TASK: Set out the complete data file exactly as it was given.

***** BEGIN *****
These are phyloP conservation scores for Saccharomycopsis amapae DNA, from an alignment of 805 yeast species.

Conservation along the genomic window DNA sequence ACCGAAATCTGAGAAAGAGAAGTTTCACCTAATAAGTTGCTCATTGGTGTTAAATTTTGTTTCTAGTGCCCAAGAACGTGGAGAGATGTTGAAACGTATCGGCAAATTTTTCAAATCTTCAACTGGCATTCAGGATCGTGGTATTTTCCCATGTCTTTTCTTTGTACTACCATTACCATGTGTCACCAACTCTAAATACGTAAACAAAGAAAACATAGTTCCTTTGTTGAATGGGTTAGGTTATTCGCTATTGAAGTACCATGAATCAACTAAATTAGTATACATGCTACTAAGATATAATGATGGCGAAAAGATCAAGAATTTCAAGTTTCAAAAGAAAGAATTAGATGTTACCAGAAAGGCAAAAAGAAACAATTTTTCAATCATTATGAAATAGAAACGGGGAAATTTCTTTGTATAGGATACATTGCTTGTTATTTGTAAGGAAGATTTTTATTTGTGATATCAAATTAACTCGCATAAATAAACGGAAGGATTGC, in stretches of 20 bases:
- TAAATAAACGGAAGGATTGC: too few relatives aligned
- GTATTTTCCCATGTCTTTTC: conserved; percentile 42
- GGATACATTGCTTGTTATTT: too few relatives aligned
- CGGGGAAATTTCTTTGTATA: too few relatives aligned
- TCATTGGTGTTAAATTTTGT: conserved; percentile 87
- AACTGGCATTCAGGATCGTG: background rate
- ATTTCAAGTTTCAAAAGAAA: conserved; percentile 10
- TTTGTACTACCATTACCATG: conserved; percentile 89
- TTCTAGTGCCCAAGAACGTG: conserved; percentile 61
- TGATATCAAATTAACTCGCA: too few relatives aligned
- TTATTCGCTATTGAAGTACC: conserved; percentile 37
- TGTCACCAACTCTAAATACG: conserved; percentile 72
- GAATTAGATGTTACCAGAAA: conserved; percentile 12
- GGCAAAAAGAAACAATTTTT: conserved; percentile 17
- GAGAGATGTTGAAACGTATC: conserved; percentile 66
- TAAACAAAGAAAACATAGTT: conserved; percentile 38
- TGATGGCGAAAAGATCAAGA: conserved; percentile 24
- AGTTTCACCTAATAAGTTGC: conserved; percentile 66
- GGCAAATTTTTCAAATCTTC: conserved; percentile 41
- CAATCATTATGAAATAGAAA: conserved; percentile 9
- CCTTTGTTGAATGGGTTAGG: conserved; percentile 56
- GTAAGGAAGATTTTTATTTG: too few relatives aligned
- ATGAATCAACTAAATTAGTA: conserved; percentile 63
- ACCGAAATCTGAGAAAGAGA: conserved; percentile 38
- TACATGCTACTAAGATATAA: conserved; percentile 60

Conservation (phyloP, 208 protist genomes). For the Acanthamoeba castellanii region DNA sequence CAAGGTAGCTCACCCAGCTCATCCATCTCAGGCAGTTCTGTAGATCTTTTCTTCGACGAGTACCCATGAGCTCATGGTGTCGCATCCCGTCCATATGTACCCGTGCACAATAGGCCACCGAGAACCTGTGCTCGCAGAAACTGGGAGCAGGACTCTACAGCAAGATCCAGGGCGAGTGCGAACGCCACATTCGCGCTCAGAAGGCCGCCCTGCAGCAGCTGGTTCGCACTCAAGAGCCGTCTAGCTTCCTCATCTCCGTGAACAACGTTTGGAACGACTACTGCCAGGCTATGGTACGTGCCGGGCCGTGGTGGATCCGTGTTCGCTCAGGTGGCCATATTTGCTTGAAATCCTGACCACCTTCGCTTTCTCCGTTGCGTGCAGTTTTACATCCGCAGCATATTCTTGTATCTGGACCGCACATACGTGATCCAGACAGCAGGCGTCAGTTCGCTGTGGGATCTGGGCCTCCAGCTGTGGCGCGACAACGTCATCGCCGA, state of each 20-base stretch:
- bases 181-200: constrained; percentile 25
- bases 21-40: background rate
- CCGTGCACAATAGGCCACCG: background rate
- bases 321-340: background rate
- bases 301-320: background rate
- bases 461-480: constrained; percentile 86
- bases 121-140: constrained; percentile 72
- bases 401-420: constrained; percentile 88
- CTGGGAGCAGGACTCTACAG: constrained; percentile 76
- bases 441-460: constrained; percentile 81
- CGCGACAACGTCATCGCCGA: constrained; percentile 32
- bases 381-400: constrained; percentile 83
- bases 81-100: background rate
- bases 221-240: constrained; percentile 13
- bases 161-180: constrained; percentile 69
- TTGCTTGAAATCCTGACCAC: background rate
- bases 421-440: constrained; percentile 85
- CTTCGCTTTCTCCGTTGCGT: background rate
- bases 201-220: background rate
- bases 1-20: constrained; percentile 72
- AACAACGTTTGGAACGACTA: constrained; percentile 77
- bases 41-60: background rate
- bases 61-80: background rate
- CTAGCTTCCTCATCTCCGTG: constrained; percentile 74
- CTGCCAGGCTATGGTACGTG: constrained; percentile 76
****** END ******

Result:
These are phyloP conservation scores for Saccharomycopsis amapae DNA, from an alignment of 805 yeast species.

Conservation along the genomic window DNA sequence ACCGAAATCTGAGAAAGAGAAGTTTCACCTAATAAGTTGCTCATTGGTGTTAAATTTTGTTTCTAGTGCCCAAGAACGTGGAGAGATGTTGAAACGTATCGGCAAATTTTTCAAATCTTCAACTGGCATTCAGGATCGTGGTATTTTCCCATGTCTTTTCTTTGTACTACCATTACCATGTGTCACCAACTCTAAATACGTAAACAAAGAAAACATAGTTCCTTTGTTGAATGGGTTAGGTTATTCGCTATTGAAGTACCATGAATCAACTAAATTAGTATACATGCTACTAAGATATAATGATGGCGAAAAGATCAAGAATTTCAAGTTTCAAAAGAAAGAATTAGATGTTACCAGAAAGGCAAAAAGAAACAATTTTTCAATCATTATGAAATAGAAACGGGGAAATTTCTTTGTATAGGATACATTGCTTGTTATTTGTAAGGAAGATTTTTATTTGTGATATCAAATTAACTCGCATAAATAAACGGAAGGATTGC, in stretches of 20 bases:
- TAAATAAACGGAAGGATTGC: too few relatives aligned
- GTATTTTCCCATGTCTTTTC: conserved; percentile 42
- GGATACATTGCTTGTTATTT: too few relatives aligned
- CGGGGAAATTTCTTTGTATA: too few relatives aligned
- TCATTGGTGTTAAATTTTGT: conserved; percentile 87
- AACTGGCATTCAGGATCGTG: background rate
- ATTTCAAGTTTCAAAAGAAA: conserved; percentile 10
- TTTGTACTACCATTACCATG: conserved; percentile 89
- TTCTAGTGCCCAAGAACGTG: conserved; percentile 61
- TGATATCAAATTAACTCGCA: too few relatives aligned
- TTATTCGCTATTGAAGTACC: conserved; percentile 37
- TGTCACCAACTCTAAATACG: conserved; percentile 72
- GAATTAGATGTTACCAGAAA: conserved; percentile 12
- GGCAAAAAGAAACAATTTTT: conserved; percentile 17
- GAGAGATGTTGAAACGTATC: conserved; percentile 66
- TAAACAAAGAAAACATAGTT: conserved; percentile 38
- TGATGGCGAAAAGATCAAGA: conserved; percentile 24
- AGTTTCACCTAATAAGTTGC: conserved; percentile 66
- GGCAAATTTTTCAAATCTTC: conserved; percentile 41
- CAATCATTATGAAATAGAAA: conserved; percentile 9
- CCTTTGTTGAATGGGTTAGG: conserved; percentile 56
- GTAAGGAAGATTTTTATTTG: too few relatives aligned
- ATGAATCAACTAAATTAGTA: conserved; percentile 63
- ACCGAAATCTGAGAAAGAGA: conserved; percentile 38
- TACATGCTACTAAGATATAA: conserved; percentile 60

Conservation (phyloP, 208 protist genomes). For the Acanthamoeba castellanii region DNA sequence CAAGGTAGCTCACCCAGCTCATCCATCTCAGGCAGTTCTGTAGATCTTTTCTTCGACGAGTACCCATGAGCTCATGGTGTCGCATCCCGTCCATATGTACCCGTGCACAATAGGCCACCGAGAACCTGTGCTCGCAGAAACTGGGAGCAGGACTCTACAGCAAGATCCAGGGCGAGTGCGAACGCCACATTCGCGCTCAGAAGGCCGCCCTGCAGCAGCTGGTTCGCACTCAAGAGCCGTCTAGCTTCCTCATCTCCGTGAACAACGTTTGGAACGACTACTGCCAGGCTATGGTACGTGCCGGGCCGTGGTGGATCCGTGTTCGCTCAGGTGGCCATATTTGCTTGAAATCCTGACCACCTTCGCTTTCTCCGTTGCGTGCAGTTTTACATCCGCAGCATATTCTTGTATCTGGACCGCACATACGTGATCCAGACAGCAGGCGTCAGTTCGCTGTGGGATCTGGGCCTCCAGCTGTGGCGCGACAACGTCATCGCCGA, state of each 20-base stretch:
- bases 181-200: constrained; percentile 25
- bases 21-40: background rate
- CCGTGCACAATAGGCCACCG: background rate
- bases 321-340: background rate
- bases 301-320: background rate
- bases 461-480: constrained; percentile 86
- bases 121-140: constrained; percentile 72
- bases 401-420: constrained; percentile 88
- CTGGGAGCAGGACTCTACAG: constrained; percentile 76
- bases 441-460: constrained; percentile 81
- CGCGACAACGTCATCGCCGA: constrained; percentile 32
- bases 381-400: constrained; percentile 83
- bases 81-100: background rate
- bases 221-240: constrained; percentile 13
- bases 161-180: constrained; percentile 69
- TTGCTTGAAATCCTGACCAC: background rate
- bases 421-440: constrained; percentile 85
- CTTCGCTTTCTCCGTTGCGT: background rate
- bases 201-220: background rate
- bases 1-20: constrained; percentile 72
- AACAACGTTTGGAACGACTA: constrained; percentile 77
- bases 41-60: background rate
- bases 61-80: background rate
- CTAGCTTCCTCATCTCCGTG: constrained; percentile 74
- CTGCCAGGCTATGGTACGTG: constrained; percentile 76